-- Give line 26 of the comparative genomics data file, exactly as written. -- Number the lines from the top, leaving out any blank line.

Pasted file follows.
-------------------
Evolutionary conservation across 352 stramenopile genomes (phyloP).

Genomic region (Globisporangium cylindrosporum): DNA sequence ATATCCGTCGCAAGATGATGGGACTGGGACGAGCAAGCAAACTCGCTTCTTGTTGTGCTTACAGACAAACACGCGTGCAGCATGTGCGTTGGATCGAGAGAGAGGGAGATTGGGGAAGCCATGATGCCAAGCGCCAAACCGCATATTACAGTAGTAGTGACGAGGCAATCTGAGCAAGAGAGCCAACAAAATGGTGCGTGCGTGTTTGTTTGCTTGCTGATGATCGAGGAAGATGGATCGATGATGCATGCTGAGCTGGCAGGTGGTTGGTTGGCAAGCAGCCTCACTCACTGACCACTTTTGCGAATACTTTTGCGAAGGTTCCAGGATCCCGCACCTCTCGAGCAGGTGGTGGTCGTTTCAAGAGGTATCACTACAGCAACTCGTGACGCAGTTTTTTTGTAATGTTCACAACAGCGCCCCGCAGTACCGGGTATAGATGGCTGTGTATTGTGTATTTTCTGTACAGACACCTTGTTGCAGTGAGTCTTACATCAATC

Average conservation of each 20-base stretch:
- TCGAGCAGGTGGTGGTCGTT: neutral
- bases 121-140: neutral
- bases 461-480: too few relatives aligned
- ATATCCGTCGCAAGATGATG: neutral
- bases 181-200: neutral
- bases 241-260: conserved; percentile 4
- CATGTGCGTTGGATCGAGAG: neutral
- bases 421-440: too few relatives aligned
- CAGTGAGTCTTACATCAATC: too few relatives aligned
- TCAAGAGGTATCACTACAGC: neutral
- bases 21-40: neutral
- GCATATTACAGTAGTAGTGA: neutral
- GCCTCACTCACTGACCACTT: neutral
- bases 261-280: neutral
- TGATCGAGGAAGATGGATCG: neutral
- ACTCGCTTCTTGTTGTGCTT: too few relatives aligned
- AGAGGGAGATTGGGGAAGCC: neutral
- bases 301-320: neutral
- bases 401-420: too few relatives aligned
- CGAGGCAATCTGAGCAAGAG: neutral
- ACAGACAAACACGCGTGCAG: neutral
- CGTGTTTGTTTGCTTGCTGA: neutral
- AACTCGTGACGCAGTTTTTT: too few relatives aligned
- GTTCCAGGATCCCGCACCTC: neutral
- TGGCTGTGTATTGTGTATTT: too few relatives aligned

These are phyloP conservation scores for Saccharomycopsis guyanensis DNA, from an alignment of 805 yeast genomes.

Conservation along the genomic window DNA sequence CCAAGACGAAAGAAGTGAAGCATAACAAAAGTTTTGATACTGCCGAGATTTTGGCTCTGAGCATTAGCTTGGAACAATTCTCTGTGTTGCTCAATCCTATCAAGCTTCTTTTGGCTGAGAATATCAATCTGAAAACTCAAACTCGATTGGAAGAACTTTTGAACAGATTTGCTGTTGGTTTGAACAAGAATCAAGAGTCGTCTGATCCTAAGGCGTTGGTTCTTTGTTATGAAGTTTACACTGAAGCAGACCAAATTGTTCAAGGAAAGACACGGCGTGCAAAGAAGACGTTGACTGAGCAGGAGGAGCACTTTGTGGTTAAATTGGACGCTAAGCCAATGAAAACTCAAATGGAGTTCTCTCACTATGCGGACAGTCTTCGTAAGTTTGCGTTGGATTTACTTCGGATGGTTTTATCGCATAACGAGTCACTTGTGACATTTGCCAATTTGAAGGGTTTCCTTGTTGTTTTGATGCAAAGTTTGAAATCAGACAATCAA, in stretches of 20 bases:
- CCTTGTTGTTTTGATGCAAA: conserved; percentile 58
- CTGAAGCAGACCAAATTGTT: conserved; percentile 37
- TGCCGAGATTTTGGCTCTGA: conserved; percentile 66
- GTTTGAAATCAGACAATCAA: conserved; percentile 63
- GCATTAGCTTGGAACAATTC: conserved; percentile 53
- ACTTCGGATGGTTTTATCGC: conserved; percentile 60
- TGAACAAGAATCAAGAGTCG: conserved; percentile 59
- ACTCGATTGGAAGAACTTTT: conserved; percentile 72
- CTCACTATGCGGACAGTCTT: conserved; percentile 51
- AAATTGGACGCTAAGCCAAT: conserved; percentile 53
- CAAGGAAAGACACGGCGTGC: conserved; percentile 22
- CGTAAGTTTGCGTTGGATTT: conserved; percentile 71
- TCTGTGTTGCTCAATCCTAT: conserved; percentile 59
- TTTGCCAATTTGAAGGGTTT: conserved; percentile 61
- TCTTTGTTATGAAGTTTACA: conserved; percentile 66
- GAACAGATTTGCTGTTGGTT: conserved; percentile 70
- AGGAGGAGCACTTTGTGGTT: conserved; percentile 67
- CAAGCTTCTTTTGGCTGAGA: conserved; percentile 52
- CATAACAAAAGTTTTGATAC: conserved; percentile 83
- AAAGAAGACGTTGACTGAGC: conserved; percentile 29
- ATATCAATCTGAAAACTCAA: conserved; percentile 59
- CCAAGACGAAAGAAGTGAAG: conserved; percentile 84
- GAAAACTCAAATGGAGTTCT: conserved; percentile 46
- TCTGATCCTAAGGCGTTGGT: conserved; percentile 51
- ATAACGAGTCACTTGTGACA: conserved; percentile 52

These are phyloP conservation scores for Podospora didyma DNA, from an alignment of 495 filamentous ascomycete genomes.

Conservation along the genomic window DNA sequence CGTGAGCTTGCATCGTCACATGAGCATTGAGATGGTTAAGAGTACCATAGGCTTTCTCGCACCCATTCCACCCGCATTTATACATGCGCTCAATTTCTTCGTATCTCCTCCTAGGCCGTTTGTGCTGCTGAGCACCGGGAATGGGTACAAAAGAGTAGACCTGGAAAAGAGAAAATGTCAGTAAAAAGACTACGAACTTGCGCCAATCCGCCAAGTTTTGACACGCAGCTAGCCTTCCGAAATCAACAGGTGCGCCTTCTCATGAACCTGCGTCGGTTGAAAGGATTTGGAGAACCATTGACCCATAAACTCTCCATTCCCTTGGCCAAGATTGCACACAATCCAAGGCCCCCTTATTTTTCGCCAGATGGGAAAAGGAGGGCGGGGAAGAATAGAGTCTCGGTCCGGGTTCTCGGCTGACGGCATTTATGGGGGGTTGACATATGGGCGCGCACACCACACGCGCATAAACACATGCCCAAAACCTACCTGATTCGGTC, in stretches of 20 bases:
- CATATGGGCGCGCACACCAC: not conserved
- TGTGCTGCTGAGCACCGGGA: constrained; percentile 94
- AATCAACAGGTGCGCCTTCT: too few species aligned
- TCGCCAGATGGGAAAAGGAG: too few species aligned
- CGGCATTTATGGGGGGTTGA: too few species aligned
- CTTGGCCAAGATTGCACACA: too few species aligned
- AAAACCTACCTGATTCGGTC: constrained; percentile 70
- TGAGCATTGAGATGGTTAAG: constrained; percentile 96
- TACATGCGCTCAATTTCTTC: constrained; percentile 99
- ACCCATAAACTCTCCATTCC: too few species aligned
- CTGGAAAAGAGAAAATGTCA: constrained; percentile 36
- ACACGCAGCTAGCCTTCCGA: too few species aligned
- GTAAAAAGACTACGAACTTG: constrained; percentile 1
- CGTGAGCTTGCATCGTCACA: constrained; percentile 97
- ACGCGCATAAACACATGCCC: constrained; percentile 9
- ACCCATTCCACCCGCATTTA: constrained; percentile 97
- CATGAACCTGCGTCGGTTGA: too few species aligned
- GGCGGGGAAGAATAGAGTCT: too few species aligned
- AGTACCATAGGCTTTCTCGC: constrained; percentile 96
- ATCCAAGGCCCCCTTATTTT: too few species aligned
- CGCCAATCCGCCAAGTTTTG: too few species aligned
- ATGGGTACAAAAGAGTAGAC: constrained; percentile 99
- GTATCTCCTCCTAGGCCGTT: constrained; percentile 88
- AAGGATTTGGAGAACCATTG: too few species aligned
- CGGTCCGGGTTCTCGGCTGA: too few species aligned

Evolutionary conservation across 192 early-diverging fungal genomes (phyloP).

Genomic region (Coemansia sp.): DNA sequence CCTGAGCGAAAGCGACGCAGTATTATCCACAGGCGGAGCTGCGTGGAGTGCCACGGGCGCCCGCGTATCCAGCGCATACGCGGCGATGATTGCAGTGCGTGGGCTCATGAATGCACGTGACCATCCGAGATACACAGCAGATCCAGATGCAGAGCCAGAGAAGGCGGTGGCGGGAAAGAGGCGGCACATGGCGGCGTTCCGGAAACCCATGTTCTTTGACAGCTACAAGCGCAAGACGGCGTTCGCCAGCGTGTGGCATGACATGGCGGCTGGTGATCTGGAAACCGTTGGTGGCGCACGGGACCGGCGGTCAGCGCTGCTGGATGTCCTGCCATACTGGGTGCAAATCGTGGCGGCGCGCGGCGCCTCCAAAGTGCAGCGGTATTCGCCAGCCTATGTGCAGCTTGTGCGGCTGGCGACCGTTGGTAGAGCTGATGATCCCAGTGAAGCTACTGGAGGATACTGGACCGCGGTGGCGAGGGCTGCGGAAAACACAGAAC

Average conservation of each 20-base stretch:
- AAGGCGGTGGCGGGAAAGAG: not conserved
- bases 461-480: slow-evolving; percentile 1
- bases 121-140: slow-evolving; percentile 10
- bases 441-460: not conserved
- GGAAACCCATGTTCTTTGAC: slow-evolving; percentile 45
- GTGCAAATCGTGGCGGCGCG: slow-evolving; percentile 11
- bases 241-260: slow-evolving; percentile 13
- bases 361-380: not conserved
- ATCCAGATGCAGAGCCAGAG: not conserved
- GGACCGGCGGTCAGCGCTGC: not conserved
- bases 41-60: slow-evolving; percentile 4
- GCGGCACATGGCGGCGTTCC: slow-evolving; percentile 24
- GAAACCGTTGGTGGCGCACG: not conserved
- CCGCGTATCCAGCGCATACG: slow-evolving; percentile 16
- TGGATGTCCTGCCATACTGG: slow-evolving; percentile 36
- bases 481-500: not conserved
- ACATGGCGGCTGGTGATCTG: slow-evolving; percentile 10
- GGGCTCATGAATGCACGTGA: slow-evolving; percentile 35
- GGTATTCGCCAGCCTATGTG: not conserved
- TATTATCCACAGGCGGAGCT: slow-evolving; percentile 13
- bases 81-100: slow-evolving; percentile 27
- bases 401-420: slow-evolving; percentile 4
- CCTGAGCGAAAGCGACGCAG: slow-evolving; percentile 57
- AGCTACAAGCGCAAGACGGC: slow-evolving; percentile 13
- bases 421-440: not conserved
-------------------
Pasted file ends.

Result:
- AACTCGTGACGCAGTTTTTT: too few relatives aligned